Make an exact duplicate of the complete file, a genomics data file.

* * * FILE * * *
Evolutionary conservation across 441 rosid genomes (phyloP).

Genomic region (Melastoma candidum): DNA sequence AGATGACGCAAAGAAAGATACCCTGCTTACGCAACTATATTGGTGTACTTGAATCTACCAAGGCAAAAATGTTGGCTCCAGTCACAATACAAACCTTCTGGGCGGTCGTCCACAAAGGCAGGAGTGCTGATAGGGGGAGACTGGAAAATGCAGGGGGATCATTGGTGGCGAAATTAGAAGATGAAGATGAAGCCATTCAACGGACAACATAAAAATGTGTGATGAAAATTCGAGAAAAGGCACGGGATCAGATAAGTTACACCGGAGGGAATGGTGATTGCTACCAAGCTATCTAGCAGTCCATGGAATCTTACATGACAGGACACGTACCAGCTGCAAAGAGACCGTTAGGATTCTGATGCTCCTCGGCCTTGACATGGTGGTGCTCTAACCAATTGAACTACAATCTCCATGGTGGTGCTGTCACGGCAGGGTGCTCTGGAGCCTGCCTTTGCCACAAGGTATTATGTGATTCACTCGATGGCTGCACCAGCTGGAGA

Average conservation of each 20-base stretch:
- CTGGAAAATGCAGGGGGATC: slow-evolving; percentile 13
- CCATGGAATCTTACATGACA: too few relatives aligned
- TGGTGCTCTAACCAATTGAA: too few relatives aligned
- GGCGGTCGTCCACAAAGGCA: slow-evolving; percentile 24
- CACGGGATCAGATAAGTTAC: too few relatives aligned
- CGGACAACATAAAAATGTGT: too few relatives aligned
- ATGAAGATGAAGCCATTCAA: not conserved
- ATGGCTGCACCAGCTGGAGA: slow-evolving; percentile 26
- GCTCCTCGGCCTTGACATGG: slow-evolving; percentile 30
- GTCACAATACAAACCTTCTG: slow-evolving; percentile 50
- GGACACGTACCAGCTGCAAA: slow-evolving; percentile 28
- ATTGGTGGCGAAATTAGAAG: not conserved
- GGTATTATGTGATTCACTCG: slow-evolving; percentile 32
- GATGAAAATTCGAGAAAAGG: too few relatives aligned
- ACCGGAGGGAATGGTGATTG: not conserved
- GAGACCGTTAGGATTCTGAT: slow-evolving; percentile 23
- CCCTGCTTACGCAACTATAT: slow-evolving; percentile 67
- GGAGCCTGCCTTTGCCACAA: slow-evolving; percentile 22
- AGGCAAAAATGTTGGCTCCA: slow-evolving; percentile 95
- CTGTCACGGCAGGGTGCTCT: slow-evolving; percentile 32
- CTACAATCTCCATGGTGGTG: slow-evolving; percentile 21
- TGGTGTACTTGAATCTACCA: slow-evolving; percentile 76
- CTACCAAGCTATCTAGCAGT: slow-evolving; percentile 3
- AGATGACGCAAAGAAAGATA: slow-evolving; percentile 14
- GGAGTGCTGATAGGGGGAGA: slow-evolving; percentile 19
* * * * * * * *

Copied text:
Evolutionary conservation across 441 rosid genomes (phyloP).

Genomic region (Melastoma candidum): DNA sequence AGATGACGCAAAGAAAGATACCCTGCTTACGCAACTATATTGGTGTACTTGAATCTACCAAGGCAAAAATGTTGGCTCCAGTCACAATACAAACCTTCTGGGCGGTCGTCCACAAAGGCAGGAGTGCTGATAGGGGGAGACTGGAAAATGCAGGGGGATCATTGGTGGCGAAATTAGAAGATGAAGATGAAGCCATTCAACGGACAACATAAAAATGTGTGATGAAAATTCGAGAAAAGGCACGGGATCAGATAAGTTACACCGGAGGGAATGGTGATTGCTACCAAGCTATCTAGCAGTCCATGGAATCTTACATGACAGGACACGTACCAGCTGCAAAGAGACCGTTAGGATTCTGATGCTCCTCGGCCTTGACATGGTGGTGCTCTAACCAATTGAACTACAATCTCCATGGTGGTGCTGTCACGGCAGGGTGCTCTGGAGCCTGCCTTTGCCACAAGGTATTATGTGATTCACTCGATGGCTGCACCAGCTGGAGA

Average conservation of each 20-base stretch:
- CTGGAAAATGCAGGGGGATC: slow-evolving; percentile 13
- CCATGGAATCTTACATGACA: too few relatives aligned
- TGGTGCTCTAACCAATTGAA: too few relatives aligned
- GGCGGTCGTCCACAAAGGCA: slow-evolving; percentile 24
- CACGGGATCAGATAAGTTAC: too few relatives aligned
- CGGACAACATAAAAATGTGT: too few relatives aligned
- ATGAAGATGAAGCCATTCAA: not conserved
- ATGGCTGCACCAGCTGGAGA: slow-evolving; percentile 26
- GCTCCTCGGCCTTGACATGG: slow-evolving; percentile 30
- GTCACAATACAAACCTTCTG: slow-evolving; percentile 50
- GGACACGTACCAGCTGCAAA: slow-evolving; percentile 28
- ATTGGTGGCGAAATTAGAAG: not conserved
- GGTATTATGTGATTCACTCG: slow-evolving; percentile 32
- GATGAAAATTCGAGAAAAGG: too few relatives aligned
- ACCGGAGGGAATGGTGATTG: not conserved
- GAGACCGTTAGGATTCTGAT: slow-evolving; percentile 23
- CCCTGCTTACGCAACTATAT: slow-evolving; percentile 67
- GGAGCCTGCCTTTGCCACAA: slow-evolving; percentile 22
- AGGCAAAAATGTTGGCTCCA: slow-evolving; percentile 95
- CTGTCACGGCAGGGTGCTCT: slow-evolving; percentile 32
- CTACAATCTCCATGGTGGTG: slow-evolving; percentile 21
- TGGTGTACTTGAATCTACCA: slow-evolving; percentile 76
- CTACCAAGCTATCTAGCAGT: slow-evolving; percentile 3
- AGATGACGCAAAGAAAGATA: slow-evolving; percentile 14
- GGAGTGCTGATAGGGGGAGA: slow-evolving; percentile 19